Spoilers linger ahead, turn back if thou hast not read ACOWAR.
“I would have waited five hundred more years for you. A thousand years. And if this was all the time we were allowed to have… the wait was worth it.”
I think that, luckily, I didn’t go into this book expecting ACOMAF. Why? Because it’s the end of an arc, there’s war, destruction, pain, whilst ACOMAF was about healing, and joy and wonder. I also went into this with my heart in my throat, wondering whether, as a bisexual wlw, I would find this book as offensive as the internet had been saying. I was actually in quite a dark place starting this book, my grandmother had just died, I was 1000 miles from home and horribly homesick, I could feel my anxiety as a constant pressure in my chest. The ACOTAR series has always been like a comfort blanket for me, too many times I’ve curled up with ‘don’t let the hard days win’ on my lips. The thought that had been planted in me, that this book could hurt me, made me feel ill, I desperately didn’t want it to be true. I made sure to read it critically, listening to what people had been saying, but, personally, as a bi woman I didn’t find any of it offensive (though I agree, the acephobic is painfully acephobic). There are definitely one or two things I would love to just sit down and educate Sarah about, namely NB genders, but I felt that there was a real effort made to include more diverse identities in this book. I’ve seen a lot of people saying that Sarah ignores the comments made about her lack of diversity, but I think this book really does show that she’s listening.
ACOWAR begins maybe a week after ACOMAF left off, with Feyre infiltrating the Spring Court, now allied with Hybern, and gathering information for the Court of Dreamers. Feyre is playing the part of a ‘perfect Bride of Spring’, painting, helping organize festivals…sowing unrest and discord in the Court. When commanders from Hybern arrive in the Court, alongside the dastardly Jurian, so begins a dangerous game…
I will start by saying that I know this book, or indeed any of Sarah’s books, are not for everyone. This entire series is about love, romance and sex, so if that’s not your cup of tea then you might as well pick up another book. There are lines in here that I find incredibly beautiful and others find incredibly cheesy. I’m pretty sure that a couple of years ago I would not have enjoyed this series as much as I do now. How we enjoy books is never based entirely on the books, but also on things we have experienced, things that have happened to us…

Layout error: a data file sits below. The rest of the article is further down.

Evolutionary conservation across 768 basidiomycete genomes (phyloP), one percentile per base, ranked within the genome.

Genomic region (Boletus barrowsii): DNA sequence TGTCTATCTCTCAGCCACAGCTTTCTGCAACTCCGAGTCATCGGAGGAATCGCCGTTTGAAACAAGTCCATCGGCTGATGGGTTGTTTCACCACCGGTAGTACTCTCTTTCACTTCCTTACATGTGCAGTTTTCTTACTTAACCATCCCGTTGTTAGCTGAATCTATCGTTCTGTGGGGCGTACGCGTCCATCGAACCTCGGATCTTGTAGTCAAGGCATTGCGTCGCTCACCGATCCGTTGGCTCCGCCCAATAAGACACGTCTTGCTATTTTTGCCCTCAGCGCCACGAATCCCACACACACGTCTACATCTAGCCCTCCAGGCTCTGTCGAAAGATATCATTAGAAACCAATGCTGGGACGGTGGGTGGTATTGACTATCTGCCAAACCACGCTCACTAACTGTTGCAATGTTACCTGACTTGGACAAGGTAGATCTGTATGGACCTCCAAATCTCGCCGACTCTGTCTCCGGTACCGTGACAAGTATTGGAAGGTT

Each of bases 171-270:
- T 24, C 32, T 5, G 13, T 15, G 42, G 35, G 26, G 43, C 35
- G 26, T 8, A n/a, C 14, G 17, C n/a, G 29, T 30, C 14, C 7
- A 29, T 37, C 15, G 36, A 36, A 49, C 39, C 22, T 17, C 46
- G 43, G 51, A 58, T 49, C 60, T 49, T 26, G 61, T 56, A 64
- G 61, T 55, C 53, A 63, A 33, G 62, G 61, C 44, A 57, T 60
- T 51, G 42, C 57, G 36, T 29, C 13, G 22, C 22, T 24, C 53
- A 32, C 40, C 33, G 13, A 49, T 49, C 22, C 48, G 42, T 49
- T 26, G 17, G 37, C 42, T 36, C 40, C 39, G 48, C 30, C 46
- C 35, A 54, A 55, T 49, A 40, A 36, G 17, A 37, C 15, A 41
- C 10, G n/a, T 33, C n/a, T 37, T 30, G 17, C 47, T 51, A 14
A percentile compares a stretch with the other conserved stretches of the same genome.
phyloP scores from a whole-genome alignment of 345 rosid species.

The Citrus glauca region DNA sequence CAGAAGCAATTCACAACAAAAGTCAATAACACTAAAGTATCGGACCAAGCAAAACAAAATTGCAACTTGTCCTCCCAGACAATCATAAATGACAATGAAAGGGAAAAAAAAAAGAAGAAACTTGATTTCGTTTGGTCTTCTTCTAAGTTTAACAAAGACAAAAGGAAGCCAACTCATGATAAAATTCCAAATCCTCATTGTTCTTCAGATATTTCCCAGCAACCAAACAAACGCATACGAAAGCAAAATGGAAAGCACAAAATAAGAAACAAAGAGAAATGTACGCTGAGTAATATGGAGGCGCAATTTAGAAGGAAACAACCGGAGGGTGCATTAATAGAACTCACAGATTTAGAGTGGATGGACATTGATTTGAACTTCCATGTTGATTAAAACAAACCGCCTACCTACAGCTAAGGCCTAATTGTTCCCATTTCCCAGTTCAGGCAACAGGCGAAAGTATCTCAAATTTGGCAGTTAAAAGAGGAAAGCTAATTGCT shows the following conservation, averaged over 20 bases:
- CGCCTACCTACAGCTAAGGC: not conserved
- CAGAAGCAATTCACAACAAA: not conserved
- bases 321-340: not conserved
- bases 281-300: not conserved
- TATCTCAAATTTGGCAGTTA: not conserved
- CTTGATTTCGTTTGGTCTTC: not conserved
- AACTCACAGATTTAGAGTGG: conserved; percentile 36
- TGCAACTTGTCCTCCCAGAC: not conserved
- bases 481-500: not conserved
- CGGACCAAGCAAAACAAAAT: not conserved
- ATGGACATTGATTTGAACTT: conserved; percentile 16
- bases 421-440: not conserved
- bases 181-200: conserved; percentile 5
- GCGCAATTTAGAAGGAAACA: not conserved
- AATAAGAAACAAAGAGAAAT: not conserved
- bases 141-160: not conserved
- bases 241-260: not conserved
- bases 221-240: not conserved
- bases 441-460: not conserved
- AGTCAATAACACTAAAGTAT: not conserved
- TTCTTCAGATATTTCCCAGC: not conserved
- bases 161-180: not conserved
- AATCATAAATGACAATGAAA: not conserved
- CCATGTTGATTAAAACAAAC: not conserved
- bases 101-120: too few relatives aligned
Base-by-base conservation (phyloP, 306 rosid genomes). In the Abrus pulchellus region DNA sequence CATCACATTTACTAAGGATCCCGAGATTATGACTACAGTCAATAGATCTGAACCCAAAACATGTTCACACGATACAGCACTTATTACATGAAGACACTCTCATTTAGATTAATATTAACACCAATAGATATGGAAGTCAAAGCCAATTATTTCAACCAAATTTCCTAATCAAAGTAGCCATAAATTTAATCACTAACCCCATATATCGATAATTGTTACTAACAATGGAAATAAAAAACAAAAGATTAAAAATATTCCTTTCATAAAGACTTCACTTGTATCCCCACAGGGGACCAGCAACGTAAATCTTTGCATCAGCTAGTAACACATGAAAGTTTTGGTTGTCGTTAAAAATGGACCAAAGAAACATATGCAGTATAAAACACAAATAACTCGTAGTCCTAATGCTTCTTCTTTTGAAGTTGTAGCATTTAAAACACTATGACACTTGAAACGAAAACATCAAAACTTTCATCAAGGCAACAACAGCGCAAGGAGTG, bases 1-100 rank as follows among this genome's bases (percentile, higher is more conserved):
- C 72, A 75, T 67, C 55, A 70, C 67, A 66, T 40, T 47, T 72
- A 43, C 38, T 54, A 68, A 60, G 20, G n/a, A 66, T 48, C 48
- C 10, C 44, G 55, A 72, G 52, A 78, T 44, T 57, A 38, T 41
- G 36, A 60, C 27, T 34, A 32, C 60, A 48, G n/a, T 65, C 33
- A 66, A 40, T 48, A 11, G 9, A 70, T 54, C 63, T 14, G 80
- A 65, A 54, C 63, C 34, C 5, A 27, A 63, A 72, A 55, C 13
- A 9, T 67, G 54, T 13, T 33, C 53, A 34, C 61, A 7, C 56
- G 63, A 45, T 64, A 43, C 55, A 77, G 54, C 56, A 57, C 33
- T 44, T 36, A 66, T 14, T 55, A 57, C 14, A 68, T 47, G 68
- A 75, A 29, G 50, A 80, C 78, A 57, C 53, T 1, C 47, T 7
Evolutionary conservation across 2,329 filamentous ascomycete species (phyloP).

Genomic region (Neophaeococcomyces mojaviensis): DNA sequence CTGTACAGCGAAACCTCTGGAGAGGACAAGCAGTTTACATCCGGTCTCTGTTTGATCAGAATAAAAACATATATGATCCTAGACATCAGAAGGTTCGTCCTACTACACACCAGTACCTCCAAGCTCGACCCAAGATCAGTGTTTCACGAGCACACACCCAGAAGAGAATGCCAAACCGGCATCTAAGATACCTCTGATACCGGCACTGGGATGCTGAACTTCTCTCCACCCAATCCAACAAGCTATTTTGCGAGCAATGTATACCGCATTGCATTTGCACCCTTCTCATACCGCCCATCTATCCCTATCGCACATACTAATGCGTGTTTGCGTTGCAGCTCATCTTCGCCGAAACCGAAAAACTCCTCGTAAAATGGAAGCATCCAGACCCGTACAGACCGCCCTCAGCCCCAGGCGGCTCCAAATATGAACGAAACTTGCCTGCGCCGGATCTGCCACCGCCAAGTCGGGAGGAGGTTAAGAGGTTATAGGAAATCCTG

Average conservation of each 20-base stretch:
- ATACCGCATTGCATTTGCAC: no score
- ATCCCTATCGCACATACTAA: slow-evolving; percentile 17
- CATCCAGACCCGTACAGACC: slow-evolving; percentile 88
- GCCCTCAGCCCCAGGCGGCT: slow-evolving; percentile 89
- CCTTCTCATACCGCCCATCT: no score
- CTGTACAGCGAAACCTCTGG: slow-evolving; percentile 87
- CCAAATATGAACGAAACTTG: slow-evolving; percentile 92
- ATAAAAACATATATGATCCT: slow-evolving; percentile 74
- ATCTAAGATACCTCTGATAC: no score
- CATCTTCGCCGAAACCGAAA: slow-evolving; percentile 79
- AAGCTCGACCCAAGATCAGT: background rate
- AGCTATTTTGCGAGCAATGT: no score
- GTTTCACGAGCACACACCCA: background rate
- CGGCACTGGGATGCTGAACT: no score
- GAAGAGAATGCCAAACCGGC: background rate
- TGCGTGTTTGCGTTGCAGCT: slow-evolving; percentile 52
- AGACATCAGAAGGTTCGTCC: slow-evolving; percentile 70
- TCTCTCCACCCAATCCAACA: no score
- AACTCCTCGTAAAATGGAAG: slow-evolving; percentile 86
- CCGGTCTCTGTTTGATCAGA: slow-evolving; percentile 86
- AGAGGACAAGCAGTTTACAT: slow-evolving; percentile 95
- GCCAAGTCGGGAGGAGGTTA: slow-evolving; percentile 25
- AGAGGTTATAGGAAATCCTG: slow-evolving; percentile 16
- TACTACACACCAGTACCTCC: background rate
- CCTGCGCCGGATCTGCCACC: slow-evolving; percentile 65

‘Night Triumphant- and the Stars Eternal. If he was the sweet, terrifying darkness, I was the glittering light that only his shadows could make clear.’
If you don’t subscribe to the soulmate philosophy, then I can just tell you straight off the bat that some parts of this will make you want to scream. I am, however, an enormous romantic; the idea of finding a partner where both of you are the better for your partnership, just makes me well up. The relationship between Feyre and Rhysand across this series is just so perfect, so secure and safe and heartfelt, it’s really going to be hard to find another couple that can even come close. They’re just so good for each other, both feeling able to lower their masks and open their hearts to one another. The mating bond is definitely a magical extension of the intuitive nature of some relationships. I also really enjoyed that there were some times where the two of them stepped on one another’s toes, where they annoyed or worried the other. I honestly don’t think a relationship is as strong as it originally seems until you’ve seen it weather a storm, or ford a river crossing. Arguments are natural, expected, it would be bizarre if couples didn’t disagree about some things.
Feyre’s growth as a character in this book was just incredible. Watching her embrace her fears and say and do the things that had always lived somewhere deep in her heart was just so gratifying. Feyre, the woman who had survived homelessness, starvation, torture, accepting her past, accepting herself and mastering the mirror…wow, I was so impressed with her arc. I also enjoyed that she wasn’t instinctively good at flying, did not master the skill in an unbelievable time frame and would probably need to keep working on it even after the end of the book. Watching Feyre grow into a true High Lady, and how her relationships blossomed with the other members of the Court of Dreamers, drawing out the truth of each of the characters…ah, I’m so ready to reread and experience that all again.